technical center and design center: Martorell (near Barcelona)
||2017: 468,400 units
2016: 408,703 units
2015: 400,037 units
2014: 390,505 units
2013: 355,004 units
2012: 321,000 units
2011: 350,000 units
2010: 339,501 units
2009: 337,000 units
2008: 368,000 units
2007: 411,000 units
2006: 430,000 units
2005: 415,000 units
2004: 442,000 units
2003: 460,000 units
2016 production by models:
Leon: 163,228 units
Ibiza: 149,988 units
Ateca: 35,833 units
Alhambra: 31,214 units
Mii: 18,720 units
Altea / Toledo: 18,029 units
received the troublesome Spanish car maker from FIAT in the mid-80s. In
the FIAT-era, SEAT was using its cheap labour to produce low price cars
with poor build quality even worse than FIAT. Volkswagen spent many
years and money into SEAT to upgrade its build quality and image. After
struggling for more than a decade, SEAT has eventually began to shine.
SEAT wants to establish a young and exciting image like Alfa Romeo.
This is helped by the service of ex-Alfa design boss Walter de Silva
(now head of the whole Volkswagen group design) and the availability of
Volkswagen technology and quality standards.
The cars of SEAT are all built on Volkswagen group platforms, although in recent years it has more autonomy of design and engineering.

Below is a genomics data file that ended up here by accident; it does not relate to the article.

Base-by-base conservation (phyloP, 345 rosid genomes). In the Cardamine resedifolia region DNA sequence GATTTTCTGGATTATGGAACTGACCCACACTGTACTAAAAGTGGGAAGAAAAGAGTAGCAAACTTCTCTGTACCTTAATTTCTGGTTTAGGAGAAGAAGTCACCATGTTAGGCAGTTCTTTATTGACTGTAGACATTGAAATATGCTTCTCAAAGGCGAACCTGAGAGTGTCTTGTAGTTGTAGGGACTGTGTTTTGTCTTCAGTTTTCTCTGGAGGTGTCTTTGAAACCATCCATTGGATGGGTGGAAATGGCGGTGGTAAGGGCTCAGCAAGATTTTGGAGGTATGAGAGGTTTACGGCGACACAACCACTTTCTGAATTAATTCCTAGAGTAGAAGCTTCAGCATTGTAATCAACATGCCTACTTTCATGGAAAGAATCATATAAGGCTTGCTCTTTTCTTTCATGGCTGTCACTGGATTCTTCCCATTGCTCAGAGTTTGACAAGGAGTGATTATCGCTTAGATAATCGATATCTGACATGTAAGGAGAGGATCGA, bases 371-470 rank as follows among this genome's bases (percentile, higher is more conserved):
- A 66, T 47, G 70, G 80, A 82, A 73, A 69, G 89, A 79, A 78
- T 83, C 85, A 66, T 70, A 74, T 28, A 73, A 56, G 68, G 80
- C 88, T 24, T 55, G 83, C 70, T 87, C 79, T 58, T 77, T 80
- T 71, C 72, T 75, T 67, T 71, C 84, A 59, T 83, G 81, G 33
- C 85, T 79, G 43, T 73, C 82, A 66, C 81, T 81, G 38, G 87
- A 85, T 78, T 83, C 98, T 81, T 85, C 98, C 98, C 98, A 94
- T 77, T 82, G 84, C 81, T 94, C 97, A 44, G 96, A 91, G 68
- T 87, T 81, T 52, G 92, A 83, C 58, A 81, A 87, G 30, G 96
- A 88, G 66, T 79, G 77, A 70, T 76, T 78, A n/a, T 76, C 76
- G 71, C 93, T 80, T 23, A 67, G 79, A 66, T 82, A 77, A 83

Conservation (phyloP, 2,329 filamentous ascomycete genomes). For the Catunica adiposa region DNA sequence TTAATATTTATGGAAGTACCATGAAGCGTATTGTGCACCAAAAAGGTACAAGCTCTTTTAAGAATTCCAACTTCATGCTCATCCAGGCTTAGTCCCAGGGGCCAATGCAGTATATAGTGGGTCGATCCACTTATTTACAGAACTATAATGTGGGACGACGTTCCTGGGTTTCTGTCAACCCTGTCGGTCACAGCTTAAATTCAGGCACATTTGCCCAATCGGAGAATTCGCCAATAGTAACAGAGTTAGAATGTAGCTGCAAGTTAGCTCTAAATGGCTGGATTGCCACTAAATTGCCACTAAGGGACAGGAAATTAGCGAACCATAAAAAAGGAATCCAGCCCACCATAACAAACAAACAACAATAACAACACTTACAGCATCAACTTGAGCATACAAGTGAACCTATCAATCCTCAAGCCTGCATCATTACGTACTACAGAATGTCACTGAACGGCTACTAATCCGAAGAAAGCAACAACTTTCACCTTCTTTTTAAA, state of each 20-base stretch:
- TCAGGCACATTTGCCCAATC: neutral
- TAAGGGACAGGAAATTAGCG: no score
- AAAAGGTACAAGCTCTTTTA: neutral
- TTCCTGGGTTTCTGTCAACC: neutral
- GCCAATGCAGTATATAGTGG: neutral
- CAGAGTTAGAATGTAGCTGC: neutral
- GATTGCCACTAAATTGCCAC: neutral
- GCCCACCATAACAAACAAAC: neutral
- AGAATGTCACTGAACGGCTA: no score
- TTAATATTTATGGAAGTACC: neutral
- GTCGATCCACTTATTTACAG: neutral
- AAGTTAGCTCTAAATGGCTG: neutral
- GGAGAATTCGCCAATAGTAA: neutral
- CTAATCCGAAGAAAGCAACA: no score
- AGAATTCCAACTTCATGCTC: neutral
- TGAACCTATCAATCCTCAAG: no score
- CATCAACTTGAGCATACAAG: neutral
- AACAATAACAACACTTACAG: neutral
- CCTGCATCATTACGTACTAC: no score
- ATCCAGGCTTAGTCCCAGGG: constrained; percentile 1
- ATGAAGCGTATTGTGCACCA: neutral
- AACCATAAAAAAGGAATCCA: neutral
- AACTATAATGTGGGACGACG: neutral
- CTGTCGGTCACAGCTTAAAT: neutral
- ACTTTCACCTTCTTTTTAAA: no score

WWII, the Spannish government under dictator Francisco Franco promoted
cooperation with foreign enterprises in order to build its own
industry. This led to the birth of SEAT (Sociedad Espanola de
Automoviles de Tourismo) in 1950 as a joint venture between the
government and FIAT, with the latter holding minority shares. FIAT
provided its know-how and cars for SEAT to manufacture in Spain, such
as the SEAT 1400 (nee FIAT 1400), SEAT 600 (FIAT 600) and SEAT 127
(FIAT 127). These cars dominated the local market and began exported to
other European countries.
The relationship between SEAT and FIAT deteriorated in the late 1970s and led to their break-up in 1981. The Spannish used its own effort to develop its first car, Ibiza, albeit with Porsche-developed engines and design by Giugiaro. However, the company was still notorious for poor build quality and its prospect as an independent car maker was hardly promising.
1984 Ibiza Mk1 (left) and 1993 Ibiza Mk2 (right)
In 1986, it found Volkswagen group as its new partner, or more precisely, new owner. VW took 51% stakes in SEAT and then raised to full ownership 4 years later. The second generation Ibiza in 1993 was the first product developed with Volkswagen's involvement. Later on, all SEAT models were transferred to Volkswagen group platforms, such as Arosa (Lupo), Ibiza (Polo), Toledo / Leon (Golf) and Exeo (Audi A4). Volkswagen also strengthened it by building a modern plant in Martorell and a design center.